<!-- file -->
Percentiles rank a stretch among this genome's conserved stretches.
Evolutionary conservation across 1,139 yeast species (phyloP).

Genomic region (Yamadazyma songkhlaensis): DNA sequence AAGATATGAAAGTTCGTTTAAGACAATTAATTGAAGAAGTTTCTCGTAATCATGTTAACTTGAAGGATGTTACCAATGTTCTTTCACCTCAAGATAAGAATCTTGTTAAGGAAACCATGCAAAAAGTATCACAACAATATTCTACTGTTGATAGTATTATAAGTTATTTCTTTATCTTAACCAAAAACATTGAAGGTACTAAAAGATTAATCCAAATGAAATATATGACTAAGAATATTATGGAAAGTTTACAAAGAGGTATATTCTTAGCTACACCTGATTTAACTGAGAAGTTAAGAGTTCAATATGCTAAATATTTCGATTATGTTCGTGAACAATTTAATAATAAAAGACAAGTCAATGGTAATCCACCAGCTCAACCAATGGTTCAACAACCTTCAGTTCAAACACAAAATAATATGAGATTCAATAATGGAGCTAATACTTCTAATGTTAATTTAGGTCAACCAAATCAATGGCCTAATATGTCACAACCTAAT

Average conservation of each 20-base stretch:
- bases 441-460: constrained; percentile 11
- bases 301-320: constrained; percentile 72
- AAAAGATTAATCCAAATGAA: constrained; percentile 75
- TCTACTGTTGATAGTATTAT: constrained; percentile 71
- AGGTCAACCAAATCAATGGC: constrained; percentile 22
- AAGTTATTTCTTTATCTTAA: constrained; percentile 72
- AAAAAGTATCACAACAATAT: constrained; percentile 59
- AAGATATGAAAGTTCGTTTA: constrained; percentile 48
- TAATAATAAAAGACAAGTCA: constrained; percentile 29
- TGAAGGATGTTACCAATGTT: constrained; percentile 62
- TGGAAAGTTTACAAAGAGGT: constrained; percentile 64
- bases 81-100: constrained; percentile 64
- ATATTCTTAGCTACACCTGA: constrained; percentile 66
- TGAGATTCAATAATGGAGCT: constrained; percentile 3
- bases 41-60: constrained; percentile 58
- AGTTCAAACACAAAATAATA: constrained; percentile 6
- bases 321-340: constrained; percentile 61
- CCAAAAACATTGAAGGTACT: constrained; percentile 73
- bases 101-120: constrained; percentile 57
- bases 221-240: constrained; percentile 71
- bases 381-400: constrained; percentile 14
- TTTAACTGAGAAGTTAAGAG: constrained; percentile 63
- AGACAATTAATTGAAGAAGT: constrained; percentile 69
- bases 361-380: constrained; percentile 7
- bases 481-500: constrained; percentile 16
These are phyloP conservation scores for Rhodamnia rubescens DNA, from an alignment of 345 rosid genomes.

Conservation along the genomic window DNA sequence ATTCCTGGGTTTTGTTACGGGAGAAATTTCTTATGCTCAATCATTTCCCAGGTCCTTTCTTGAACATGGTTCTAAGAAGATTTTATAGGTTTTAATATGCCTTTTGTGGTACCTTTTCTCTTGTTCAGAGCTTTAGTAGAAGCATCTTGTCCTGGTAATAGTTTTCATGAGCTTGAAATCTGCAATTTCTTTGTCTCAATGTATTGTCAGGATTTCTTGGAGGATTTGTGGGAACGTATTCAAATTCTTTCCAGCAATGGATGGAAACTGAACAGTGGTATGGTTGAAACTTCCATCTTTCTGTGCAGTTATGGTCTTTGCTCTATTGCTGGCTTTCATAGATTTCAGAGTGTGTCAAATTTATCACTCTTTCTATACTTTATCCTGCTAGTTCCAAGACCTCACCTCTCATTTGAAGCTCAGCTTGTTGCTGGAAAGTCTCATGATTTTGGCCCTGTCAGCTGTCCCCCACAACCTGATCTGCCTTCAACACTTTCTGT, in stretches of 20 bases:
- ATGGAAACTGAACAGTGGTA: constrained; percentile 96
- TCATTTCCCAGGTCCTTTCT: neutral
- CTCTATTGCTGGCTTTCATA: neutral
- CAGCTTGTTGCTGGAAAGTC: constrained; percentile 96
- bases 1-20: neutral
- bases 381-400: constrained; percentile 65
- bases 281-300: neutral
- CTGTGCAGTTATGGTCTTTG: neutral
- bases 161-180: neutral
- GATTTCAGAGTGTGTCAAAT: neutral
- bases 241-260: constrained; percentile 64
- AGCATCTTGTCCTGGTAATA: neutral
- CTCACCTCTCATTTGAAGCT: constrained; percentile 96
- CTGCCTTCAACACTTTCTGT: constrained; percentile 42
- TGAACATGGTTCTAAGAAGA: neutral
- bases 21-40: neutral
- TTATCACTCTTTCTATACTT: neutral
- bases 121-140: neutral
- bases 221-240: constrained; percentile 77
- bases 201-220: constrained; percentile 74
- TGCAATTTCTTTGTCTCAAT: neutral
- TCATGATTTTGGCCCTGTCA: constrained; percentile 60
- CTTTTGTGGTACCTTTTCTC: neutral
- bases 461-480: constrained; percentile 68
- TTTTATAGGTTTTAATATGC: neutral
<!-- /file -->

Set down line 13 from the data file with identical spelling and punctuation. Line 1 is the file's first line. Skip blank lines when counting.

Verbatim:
- TAATAATAAAAGACAAGTCA: constrained; percentile 29